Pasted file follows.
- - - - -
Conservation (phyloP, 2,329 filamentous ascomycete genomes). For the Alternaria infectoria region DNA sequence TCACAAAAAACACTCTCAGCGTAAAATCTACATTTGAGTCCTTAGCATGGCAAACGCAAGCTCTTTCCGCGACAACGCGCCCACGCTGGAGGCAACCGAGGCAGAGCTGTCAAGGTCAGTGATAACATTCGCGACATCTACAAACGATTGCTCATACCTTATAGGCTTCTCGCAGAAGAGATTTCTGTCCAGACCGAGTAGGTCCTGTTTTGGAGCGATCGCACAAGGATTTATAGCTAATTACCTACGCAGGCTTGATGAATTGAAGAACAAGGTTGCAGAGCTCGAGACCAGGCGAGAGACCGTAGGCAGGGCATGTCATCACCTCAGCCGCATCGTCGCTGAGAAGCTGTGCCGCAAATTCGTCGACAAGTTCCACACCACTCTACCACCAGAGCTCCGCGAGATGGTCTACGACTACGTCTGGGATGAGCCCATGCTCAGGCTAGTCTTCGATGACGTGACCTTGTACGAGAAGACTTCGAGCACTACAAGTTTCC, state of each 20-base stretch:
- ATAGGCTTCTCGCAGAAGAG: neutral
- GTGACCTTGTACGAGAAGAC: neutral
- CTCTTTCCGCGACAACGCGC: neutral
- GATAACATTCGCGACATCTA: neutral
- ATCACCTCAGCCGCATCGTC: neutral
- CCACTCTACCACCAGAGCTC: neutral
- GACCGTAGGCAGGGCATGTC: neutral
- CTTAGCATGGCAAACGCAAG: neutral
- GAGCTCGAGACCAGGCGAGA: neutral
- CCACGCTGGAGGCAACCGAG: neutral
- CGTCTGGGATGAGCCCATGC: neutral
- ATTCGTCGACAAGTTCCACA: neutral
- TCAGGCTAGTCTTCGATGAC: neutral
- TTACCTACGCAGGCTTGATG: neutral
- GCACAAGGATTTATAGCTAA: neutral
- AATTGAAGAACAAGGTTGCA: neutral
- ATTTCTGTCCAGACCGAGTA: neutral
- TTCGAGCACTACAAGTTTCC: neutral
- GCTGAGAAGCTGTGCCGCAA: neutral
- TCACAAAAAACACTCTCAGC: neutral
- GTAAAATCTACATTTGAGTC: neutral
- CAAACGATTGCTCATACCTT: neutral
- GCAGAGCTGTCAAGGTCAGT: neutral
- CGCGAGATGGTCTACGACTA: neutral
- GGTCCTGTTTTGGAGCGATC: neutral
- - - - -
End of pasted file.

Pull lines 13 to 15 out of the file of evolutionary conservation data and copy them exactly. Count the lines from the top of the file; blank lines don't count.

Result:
- ATTCGTCGACAAGTTCCACA: neutral
- TCAGGCTAGTCTTCGATGAC: neutral
- TTACCTACGCAGGCTTGATG: neutral